James Fisher was born in 1884, the youngest of eleven children of Thomas Fisher from Sileby and Sarah Jordan from Shepshed who had married in 1860 in Loughborough. The couple first appear in Hathern in the 1861 census with Thomas (a stockinger) and Sarah in Golden Square, the centre of framework knitting in  the village. This branch of the Fishers can be traced back in Sileby to the sixteenth century. The connection to Hathern seems to have been initiated by brothers James and William in the mid-nineteenth century. First was James born in Quorndon in 1817 who married Hathern girl Maria Bowley in 1836 and set up home in Tanners Lane. By 1851 James and Maria, both framework knitters, had five children with their two eldest already working. Second was William born in 1821 in Sileby who to say the least lived life to the full. He was married three times. The first marriage was to Mary Peet of Sileby in 1840 and they had six children the eldest of these being Thomas mentioned above. Ancestry family trees tell different stories but what is certain is that William and his second wife Mary Ann, sixteen years his junior, lived in Tanners lane in 1861 with the children from his first marriage.  William is described as a framework knitting employer of six men and was also a Wesleyan local preacher. The Loughborough Monitor of November 2nd 1865 advertises the sale of a cottage three stories high with a shop in the upper story holding eight frames occupied by William Fisher. According to one family tree he had eight more children with Mary Ann who died in 1873. Five years later William married for a third time to Eliza Squire a dressmaker fourteen years his junior with whom he eventually lived on Derby Road. Another Hathern connection was forged when Mary Fisher, elder sister to James and William, married John Price from Hathern and it was their son Henry ('Harry') who later married Dorothy ('Dolly') daughter of John Alexander Swift.    

tollingtons in gladstone streetEvelyn Tollington was born in 1885, coincidentally also the youngest of eleven, to John Tollington of Hathern (1846 -1927) and Sarah Ann Margaret Strickland of Morcott near Uppingham (1845 -1928) who had married in 1866 and raised their family in Hathern eventually living in Gladstone Street. John and Sarah were both framework knitters and most of their family followed suit - for example in 1901 John was working in silk hosiery at home and four of his daughters were still at home - Fanny(Frances) 29 a seamer in silk, Eliza 23 a wool linker, Bertha 20 a wool griswold knitter and Evelyn 16 a wool winder. In the group photograph taken behind their home Evelyn is the young girl on the right of the second row. john and sarah tollingtonJohn and Sarah had a long and fruitful marriage and became the oldest married couple in Hathern when they celebrated their Golden Wedding - as described in the news article from 1926. John's grandparents had arrived in the early nineteenth century from Ibstock and Swannington and his father (also John) had married Ann Bowley. Maybe a distant relative of Maria above ? In another parallel to the Fishers, Ann died young and her husband John married again (to Sarah Exon).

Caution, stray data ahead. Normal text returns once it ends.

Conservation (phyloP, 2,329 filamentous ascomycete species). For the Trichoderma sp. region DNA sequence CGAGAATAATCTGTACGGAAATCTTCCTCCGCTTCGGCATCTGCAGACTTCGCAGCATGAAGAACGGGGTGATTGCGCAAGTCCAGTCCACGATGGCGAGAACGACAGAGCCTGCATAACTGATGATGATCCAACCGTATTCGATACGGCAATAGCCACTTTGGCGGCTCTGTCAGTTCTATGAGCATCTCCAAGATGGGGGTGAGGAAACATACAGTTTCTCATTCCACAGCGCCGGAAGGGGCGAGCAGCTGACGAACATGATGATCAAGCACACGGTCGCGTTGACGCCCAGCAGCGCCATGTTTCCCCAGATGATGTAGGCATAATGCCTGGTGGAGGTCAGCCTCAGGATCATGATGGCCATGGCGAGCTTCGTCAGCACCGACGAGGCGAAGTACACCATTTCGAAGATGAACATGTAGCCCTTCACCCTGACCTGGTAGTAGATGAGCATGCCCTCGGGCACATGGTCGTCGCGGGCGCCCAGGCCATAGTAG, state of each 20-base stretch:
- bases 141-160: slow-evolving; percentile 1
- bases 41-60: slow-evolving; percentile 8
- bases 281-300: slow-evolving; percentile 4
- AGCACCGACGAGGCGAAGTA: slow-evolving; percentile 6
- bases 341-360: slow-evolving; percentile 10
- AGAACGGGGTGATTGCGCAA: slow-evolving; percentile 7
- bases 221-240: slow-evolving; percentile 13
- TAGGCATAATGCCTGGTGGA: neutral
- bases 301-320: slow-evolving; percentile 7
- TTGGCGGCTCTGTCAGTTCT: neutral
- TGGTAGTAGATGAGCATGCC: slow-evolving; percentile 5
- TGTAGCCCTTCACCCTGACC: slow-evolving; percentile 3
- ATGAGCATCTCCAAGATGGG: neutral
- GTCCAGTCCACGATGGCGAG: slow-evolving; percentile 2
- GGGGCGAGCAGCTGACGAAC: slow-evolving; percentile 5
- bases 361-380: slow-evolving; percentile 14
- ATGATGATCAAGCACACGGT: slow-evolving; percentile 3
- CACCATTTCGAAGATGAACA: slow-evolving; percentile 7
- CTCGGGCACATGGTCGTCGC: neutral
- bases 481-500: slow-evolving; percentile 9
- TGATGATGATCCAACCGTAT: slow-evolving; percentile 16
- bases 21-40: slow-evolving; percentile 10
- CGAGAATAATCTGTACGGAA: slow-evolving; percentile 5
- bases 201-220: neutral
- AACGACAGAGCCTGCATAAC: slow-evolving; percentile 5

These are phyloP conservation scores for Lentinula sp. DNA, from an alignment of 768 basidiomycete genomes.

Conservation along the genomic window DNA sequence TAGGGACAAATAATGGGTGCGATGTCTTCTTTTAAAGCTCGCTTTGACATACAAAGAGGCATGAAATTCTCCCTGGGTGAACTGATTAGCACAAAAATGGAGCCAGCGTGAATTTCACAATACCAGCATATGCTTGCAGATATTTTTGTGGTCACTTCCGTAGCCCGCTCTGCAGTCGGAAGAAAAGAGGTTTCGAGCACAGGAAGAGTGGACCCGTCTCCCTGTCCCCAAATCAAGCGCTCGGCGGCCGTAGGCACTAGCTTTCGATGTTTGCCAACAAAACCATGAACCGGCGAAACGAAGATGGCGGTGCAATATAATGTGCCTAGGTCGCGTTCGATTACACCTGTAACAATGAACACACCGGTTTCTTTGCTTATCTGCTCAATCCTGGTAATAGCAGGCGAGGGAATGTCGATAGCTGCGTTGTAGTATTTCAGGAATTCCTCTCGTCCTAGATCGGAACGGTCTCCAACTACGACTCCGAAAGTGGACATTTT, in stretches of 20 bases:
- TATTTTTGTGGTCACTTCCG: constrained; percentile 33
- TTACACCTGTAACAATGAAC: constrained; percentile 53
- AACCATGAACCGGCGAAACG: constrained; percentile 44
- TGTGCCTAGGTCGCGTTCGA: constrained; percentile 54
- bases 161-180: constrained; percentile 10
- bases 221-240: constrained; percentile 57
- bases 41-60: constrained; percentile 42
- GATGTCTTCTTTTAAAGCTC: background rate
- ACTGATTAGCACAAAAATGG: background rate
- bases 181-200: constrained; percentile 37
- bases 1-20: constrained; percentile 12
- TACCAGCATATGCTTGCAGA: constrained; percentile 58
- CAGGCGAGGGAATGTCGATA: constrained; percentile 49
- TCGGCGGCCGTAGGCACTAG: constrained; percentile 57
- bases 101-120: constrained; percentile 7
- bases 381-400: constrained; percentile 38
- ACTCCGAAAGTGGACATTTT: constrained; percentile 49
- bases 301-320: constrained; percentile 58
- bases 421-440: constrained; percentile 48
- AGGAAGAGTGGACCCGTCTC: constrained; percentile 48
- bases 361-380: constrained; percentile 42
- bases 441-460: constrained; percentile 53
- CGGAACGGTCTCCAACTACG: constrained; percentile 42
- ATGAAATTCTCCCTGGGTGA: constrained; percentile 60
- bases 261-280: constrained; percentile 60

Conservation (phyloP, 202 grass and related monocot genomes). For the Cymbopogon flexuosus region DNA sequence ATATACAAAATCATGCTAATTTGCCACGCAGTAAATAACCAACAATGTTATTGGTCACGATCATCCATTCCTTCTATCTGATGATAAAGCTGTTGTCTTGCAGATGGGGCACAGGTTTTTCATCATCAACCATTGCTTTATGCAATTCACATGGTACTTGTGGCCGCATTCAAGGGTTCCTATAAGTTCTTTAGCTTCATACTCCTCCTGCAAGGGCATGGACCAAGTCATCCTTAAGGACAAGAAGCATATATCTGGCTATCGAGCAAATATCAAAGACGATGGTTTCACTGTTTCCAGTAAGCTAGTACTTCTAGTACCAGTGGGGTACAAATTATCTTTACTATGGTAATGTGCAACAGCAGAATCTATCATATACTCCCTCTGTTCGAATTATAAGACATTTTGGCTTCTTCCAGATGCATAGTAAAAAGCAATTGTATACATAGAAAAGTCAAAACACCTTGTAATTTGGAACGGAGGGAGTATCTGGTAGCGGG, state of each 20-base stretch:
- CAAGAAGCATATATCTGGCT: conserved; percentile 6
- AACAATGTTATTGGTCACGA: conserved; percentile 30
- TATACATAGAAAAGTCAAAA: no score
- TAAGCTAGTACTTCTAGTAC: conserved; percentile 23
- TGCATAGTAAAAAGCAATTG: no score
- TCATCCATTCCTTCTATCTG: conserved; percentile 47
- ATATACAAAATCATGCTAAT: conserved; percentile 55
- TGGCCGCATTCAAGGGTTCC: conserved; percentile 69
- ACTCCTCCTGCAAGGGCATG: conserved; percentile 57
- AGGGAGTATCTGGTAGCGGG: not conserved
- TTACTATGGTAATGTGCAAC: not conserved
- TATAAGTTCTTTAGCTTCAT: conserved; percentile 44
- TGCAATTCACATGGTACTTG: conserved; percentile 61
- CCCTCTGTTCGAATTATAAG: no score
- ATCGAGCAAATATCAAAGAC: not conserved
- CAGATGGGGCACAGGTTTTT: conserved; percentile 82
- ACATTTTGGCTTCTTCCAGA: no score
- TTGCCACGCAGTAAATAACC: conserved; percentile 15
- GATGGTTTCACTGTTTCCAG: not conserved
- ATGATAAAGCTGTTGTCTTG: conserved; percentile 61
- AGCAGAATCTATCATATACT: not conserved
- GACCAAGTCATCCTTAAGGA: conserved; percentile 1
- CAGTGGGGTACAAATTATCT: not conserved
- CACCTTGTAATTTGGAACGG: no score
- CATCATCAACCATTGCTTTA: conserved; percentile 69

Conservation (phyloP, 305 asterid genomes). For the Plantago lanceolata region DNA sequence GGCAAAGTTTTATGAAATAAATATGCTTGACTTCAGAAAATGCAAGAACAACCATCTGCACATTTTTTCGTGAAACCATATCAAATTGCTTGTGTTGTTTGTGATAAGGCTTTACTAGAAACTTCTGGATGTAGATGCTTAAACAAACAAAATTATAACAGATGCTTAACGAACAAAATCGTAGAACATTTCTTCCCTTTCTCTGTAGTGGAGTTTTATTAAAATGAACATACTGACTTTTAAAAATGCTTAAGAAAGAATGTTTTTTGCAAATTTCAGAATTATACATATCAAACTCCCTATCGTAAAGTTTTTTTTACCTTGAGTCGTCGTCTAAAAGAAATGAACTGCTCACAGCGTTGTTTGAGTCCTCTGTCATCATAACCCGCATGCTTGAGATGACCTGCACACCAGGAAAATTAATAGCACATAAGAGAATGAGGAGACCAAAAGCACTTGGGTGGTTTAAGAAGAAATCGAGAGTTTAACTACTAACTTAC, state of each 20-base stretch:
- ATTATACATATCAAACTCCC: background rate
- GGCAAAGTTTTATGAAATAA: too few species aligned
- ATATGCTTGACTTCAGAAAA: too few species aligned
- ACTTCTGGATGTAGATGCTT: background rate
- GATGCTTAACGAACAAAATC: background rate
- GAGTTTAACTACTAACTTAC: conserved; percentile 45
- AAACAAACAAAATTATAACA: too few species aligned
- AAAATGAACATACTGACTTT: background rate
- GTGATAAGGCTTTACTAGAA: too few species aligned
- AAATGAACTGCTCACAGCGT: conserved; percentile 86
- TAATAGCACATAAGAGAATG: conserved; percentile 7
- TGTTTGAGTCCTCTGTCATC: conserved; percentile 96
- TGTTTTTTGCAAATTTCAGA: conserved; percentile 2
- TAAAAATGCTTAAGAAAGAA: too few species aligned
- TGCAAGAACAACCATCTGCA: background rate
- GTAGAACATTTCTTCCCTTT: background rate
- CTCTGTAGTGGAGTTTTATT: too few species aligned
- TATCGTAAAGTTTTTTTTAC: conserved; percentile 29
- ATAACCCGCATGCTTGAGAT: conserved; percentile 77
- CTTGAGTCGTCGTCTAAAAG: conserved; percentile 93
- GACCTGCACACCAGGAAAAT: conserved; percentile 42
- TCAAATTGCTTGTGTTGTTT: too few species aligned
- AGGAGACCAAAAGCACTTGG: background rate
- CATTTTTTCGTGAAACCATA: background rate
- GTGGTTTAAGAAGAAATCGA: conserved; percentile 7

James and Evelyn were married in Hathern on March 22nd 1909. it was a triple wedding for Evelyn and two of her sisters. In the wedding picture you can see father of the brides John in the middle of the back row and his wife Mary Ann on the left of the front row alongside John Hutchinson with Bertha, Herbert Allen from the Co-Op with Eliza and James Fisher with Evelyn.tollington triple weddingJames was a terracotta worker at what became Hathernware and Evelyn a wool winder. In the 1911 census they are living in their first  home, the left hand of the two cottages next to the school buildings. In that same census we can see many other members of the Fisher and Tollington family in the village. There were eight households with Tollington the head - in Gladstone Street, Victoria Terrace, The Dovecote and Shepshed Road. Many of these were still involved in framework knitting including Alfred who was also the manager of The Liberal Club. A previous manager of the club in 1891 had been Thomas Fisher. In the 1911 census there were four households with Fisher the head - in addition to James and Evelyn there were Fisher families in Dovecote Street, Wide Street and Shepshed Road. It would be quite a gathering when the Tollington and Fisher families got together! According to newspaper reports James often performed as a musician at the Mens Adult School events such as their sixteenth anniversary in 1913. He was also chairman of the Parish Council and later a member of the Loughborough Rural Council. All in all quite a Hathern story - big families with links to Exons, Prices, Bowleys, framework knitting, terracotta working, non-conformism, the Liberal Club, the Co-op and of course the Tea Rooms.